Tuesday, July 12, 2022

Family Ties

Once upon a time, when I was a very young man, I wanted to be in advertising. I thought I’d make a pretty good copy writer… based on absolutely nothing but high hopes and images of that fascinating world. This was long before ‘Mad Men’ painted a pretty accurate portrait of that cutthroat business back in the 50s and 60s.

Fortunately for me it never happened. I’m guessing that if, and that’s a very big if, I actually landed a job at an ad agency it would have been short-lived. Either my lack of real world skills would have caught up with me or I would have been short man on the totem pole when the first client exodus ended of my Madison Avenue adventure.

Fortunately, I was able to stumble into a career in television with writing as a side gig. It served me well over the years and I’ve always kept my antenna tuned to the pulse of advertising; be it good or bad, real or imagined.

The world of advertising today is nothing like the world I tap-danced around back in the mid-sixties… except in one area. What hasn’t changed over the years is the subtle insertion of catch words, phrases and clichés that are supposed to convey a certain emotion, attitude or cultural icon. Those words play to our emotions, attitudes and pre-supposed prejudices.

It sounds impressive but ‘military grade’ simply means it passed government specifications and the military can buy it. ‘RAM Tough’ means absolutely nothing. Built ‘Ford Tough’ means the same thing; nothing, other than the Ford Motor Company made that vehicle. Now the word ‘Vibe’ has become the latest of those monikers advertisers love to hang over numerous situations, events, and products.

There must be some kind of quota system being used on each and every program on HGTV (Home and Garden Television). The word ‘Vibe’ is either mentioned, hinted at, mumbled into a sentence or thrown out as a thrown-away comment every five minutes or so. It can be referencing a new kitchen, landscaping, home style or furnishings. I had no idea there were so many vibrations going on.

But before ‘Vibe’ became our go-to, fallback, don’t-know-what-else to say cliché, ‘family’ found its way into our lexicon. Fortunately, that bastardization of a homey phrase has pretty much been retired. But before its gradual demise, ‘family’ was the catch-phrase for everything on the planet and in the world of advertising.

It’s easy to understand why family became the most over-used word in advertising for a long time. It conveyed an image that portended to be warm and fuzzy. But its content was really false and empty.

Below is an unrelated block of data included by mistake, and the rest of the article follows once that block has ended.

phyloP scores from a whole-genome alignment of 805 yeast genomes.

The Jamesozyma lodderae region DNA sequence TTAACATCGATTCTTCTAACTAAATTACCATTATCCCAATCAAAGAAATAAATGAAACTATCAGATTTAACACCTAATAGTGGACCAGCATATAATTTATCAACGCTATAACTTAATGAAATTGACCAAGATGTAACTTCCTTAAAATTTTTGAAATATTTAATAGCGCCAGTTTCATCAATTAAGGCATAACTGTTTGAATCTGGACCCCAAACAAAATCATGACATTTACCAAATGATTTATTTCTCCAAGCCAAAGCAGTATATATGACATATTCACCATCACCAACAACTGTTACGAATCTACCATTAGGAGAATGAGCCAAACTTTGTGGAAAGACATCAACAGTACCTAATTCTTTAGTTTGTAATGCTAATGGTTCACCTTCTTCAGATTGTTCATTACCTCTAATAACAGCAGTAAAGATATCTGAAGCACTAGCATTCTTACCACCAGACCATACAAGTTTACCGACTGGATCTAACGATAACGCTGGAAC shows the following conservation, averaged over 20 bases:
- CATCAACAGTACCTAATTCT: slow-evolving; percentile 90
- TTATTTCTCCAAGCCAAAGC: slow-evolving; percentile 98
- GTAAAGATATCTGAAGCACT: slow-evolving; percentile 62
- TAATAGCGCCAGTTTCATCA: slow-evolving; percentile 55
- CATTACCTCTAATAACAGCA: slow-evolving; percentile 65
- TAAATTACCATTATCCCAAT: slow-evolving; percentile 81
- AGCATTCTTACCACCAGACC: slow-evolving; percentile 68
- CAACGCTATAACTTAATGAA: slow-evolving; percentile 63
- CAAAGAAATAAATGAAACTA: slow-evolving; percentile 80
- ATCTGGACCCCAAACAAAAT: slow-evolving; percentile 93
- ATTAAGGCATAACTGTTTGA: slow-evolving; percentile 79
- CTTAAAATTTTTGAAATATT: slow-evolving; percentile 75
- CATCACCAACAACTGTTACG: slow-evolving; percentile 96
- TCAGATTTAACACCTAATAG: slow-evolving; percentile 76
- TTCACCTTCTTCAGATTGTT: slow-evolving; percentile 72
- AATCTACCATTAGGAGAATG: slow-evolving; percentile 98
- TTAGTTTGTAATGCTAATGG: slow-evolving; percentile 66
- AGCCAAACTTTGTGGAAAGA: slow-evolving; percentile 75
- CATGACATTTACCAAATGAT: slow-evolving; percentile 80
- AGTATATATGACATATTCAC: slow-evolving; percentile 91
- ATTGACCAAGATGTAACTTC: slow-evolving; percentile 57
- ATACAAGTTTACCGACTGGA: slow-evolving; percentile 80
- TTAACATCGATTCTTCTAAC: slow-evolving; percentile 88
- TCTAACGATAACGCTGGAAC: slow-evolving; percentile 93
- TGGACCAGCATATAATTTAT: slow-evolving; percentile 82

At one time, before they were gobbled up by a New York Hedge Fund, Sun Country Airlines called itself our home town airline; as if they were part of our extended family. Before them, North Central then Republic and finally Northwest Airlines all vied for that same ring toss. When United Airlines filed for bankruptcy protection, it appealed to its family of employees to buy back into their corporate family in order to save it.

Johnson and Johnson, for a long time, called itself a ‘family of companies.’ We have ‘families’ of magazines to buy. The Chevrolet ‘family of automobiles’ wants us to buy one of their own each Christmas season.

WCCO Television was our good neighbor and family friend bringing us all the hometown news. That is until CBS bought them out years ago.

Both the Minnesota Twins and the Minnesota Vikings have tried to glom onto that title over the years, wanting us to believe that the players, coaches and management all live down the block from us and all share the same economic challenges that we, the average fan, do too.

But what is a real family? For most of us it is just Mom and Dad and the kids with maybe aunts and Uncles and grandma and grandpa added to the ranks too. What about the cousins? I think there is a real argument to say that family can be applied to any real bonding experience between people.

This can include a military unit or firefighters or cops. Shared experiences, cause and effect all congregate to create a bonding experience, if only for a short period of time. But during that brief period, all the bonding and emotional-sharing of a family tie comes into play. It is real. It is genuine. It is heartfelt.

In Palm Springs, with its large gay population, there are many groups, clusters and couples that hang together and have each others backs.  For all intense purposes they are a family unit too.

I’ve tried to capture that experience in one of my newest plays entitled: ‘Widow’s Waltz.’ It’s about a single (divorced) older gay man seeking companionship in his later years. There are obvious and subtle obstacles in that quest.

Advertisers will continue to come up with catch-phrases and coin words in hopes that one or more of them will stick in our consciousness. That’s part of their business. I guess it’s just up to us to recognize this and decide or ourselves which matter in our lives.

1 comment:

Luciano Ramirez said...

I enjoy reading your postings.

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